Wow – sorry, but no better words right now for how I felt after reading, “Children Don’t Always Live” by Jayson Greene. An essay so powerful and hit so close to home, which even if you haven’t experienced, any parent would find so relatable.
In his post, he talks about a freak accident which killed his healthy, happy 2-year-old Greta. Two years old. A freak accident. Two years old, healthy and happy. A piece of scaffolding from 8 stories above just randomly, for no reason fell and took the life of his one and only child. Somehow, he and has wife got to the point of having another baby…Greta’s younger brother.
“With his birth, I have become a father to a living child and a spirit — one child on this side of the curtain, and another whispering from beneath it. The confusion is constant, and in my moments of strength I succumb to it. I had a child die, and I chose to become a father again. There can be no greater definition of stupidity or bravery; insanity or clarity; hubris or grace.”
It is true of anyone becoming a parent. I have felt and lived his words. My husband has felt and lived those words. But to become a father again, a mother again…to risk the experience of loss again. There is no greater definition of stupidity or bravery; insanity or clarity; hubris or grace. And especially for parents who have lost in a tragic way…a way in which you could not, did not have the time to prepare…there’s a whole other level. What does the loss of one child mean for the one who survived or any subsequent children that we as the parents were so brave to have?
“After a child’s violent death, the calculations are murkier. What does my trauma mean for this happy, uncomplicated being in my care? Will it affect the choices I make on his behalf? Am I going to give a smaller, more fearful world to him than I gave to Greta? Is he doomed to live under the shadow of what happened to his sister?”
Speaking from my own life. My son, Jai survived. His twin Kush did not. For Jai, this means that we have been super cautious his whole life….loosening up slowly over the years. But especially in the very beginning, cautious. Checking monitors, checking to see if he’s breathing…did he fall? What if he falls and hits his head? Oh all the what ifs. I make no apologies for it and would live the same way again and again five hundred times over. But I know that our experience of losing his brother shaped his experience of being alive. He survived…but would he stay? We didn’t believe he would stay. What if didn’t stay…oh my god….those thoughts of doubt. I was in doubt for so long, at least in my heart. I suspect many first time parents and parents to newborns question the existence of their baby and keep the fragility of this new life very much in the forefront of their thoughts. But I also know that most of my doubt, my questioning of faith came from tragically losing one child already.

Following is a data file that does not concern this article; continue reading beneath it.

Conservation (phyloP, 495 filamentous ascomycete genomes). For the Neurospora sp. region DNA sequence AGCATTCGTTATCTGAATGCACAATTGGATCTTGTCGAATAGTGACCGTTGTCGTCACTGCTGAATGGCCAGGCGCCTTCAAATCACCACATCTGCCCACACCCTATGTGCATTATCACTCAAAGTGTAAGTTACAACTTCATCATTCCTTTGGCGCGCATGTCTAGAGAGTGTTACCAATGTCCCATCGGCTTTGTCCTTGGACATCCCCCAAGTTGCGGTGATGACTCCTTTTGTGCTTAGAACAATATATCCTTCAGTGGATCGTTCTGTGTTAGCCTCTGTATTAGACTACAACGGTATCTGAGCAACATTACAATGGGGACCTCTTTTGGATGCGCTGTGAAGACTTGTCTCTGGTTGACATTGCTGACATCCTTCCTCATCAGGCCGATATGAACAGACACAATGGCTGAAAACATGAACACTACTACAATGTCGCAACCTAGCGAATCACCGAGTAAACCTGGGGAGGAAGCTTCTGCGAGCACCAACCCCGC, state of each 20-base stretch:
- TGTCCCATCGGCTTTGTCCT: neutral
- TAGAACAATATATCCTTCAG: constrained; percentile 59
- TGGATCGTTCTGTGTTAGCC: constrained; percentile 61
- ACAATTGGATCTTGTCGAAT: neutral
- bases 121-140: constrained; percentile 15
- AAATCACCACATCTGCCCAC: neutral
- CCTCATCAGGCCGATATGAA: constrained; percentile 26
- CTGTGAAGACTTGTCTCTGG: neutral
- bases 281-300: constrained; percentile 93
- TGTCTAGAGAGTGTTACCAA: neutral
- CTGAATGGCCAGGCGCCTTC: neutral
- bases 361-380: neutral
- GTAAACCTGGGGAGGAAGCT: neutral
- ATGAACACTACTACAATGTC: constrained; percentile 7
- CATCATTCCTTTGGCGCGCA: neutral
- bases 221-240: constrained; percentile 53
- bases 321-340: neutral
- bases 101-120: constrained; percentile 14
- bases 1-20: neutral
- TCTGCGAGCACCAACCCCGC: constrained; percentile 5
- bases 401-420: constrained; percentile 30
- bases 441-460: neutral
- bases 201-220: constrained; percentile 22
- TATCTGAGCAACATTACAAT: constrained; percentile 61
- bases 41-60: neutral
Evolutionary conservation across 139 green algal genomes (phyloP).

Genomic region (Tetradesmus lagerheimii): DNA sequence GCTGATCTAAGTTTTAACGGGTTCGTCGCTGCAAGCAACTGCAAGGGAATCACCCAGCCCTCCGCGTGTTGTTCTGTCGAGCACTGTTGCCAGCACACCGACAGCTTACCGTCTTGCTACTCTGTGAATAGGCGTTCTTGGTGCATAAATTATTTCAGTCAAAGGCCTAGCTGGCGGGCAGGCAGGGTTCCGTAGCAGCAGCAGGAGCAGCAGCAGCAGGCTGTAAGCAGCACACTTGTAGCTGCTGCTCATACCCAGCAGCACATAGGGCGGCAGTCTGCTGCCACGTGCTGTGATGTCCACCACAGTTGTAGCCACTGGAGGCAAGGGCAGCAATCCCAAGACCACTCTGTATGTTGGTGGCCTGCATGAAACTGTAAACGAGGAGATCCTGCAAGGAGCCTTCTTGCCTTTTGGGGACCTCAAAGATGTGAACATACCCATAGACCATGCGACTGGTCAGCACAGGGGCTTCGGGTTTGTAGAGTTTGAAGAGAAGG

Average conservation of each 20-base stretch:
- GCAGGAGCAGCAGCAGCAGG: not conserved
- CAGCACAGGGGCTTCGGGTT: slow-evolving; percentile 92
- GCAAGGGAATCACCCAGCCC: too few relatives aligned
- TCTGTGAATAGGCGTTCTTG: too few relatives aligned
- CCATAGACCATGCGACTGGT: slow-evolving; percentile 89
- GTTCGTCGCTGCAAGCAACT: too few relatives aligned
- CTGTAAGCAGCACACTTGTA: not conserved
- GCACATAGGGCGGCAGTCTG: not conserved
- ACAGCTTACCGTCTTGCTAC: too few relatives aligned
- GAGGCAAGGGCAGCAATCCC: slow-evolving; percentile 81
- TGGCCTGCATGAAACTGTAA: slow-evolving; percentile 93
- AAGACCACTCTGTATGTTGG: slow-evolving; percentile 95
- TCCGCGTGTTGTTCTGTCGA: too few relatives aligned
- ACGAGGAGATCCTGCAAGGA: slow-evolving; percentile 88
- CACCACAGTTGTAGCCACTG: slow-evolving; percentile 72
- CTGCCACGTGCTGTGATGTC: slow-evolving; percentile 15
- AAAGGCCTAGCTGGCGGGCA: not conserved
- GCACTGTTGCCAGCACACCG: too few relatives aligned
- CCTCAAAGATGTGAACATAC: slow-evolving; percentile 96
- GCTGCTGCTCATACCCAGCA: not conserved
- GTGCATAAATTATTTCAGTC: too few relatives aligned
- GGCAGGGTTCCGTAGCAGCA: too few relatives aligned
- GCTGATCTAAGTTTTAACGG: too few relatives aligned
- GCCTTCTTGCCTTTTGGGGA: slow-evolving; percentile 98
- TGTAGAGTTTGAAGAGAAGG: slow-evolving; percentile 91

But time passes by and:
“The part of you that used to keep calculating the odds of your child’s existence has mostly fallen dormant. It is no longer useful to you; it was never useful to the child; and there is so much in front of you to do.”
Your thoughts change to more concrete than abstract. The what if’s of infancy dissipate.
But when a child is taken from you…you know all too well that a heartbeat can stop. That life can end. When you lose a child, you are constantly reminded:
“Children – yours, mine – they don’t necessarily live.”
Just like Jayson, my husband and I decided to be stupidly brave and try again. Not to replace. Not to fill a void. That void could never be replaced…Jai has a missing other half, his twin and Shailen another older brother who is not here. And just like Jayson, when I am 50, my heart will ache just as it does today. He couldn’t have said it better:
“Children remain dead in ways adults do not, and on bad mornings, in the wrong light, everything from here on out feels like ashes.
I talk to him about his sister, whom I think he met before arriving. ‘Your daddy will always be sad your sister’s not here,’ I tell him. ‘But you fill Daddy’s heart up with joy and he loves you more than everything.’ I also want to say, but do not: I’m sorry. I’m sorry that I’ll never be the same father I was before. I’m sorry that you will live with me, to some degree, in grief.”
But life is good. I feel it too. I have tried to find the joy and the love in every minute that I have been so lucky to have Jai and his little brother here with us. It will soon be five years since their brother had to leave us. But we feel him, his energy and his spirit in different ways. There are signs of him with us. I continue to believe and make my boys believe that it is in fact a beautiful world. That:
“We are here to share it.”
For full article by Jayson Greene: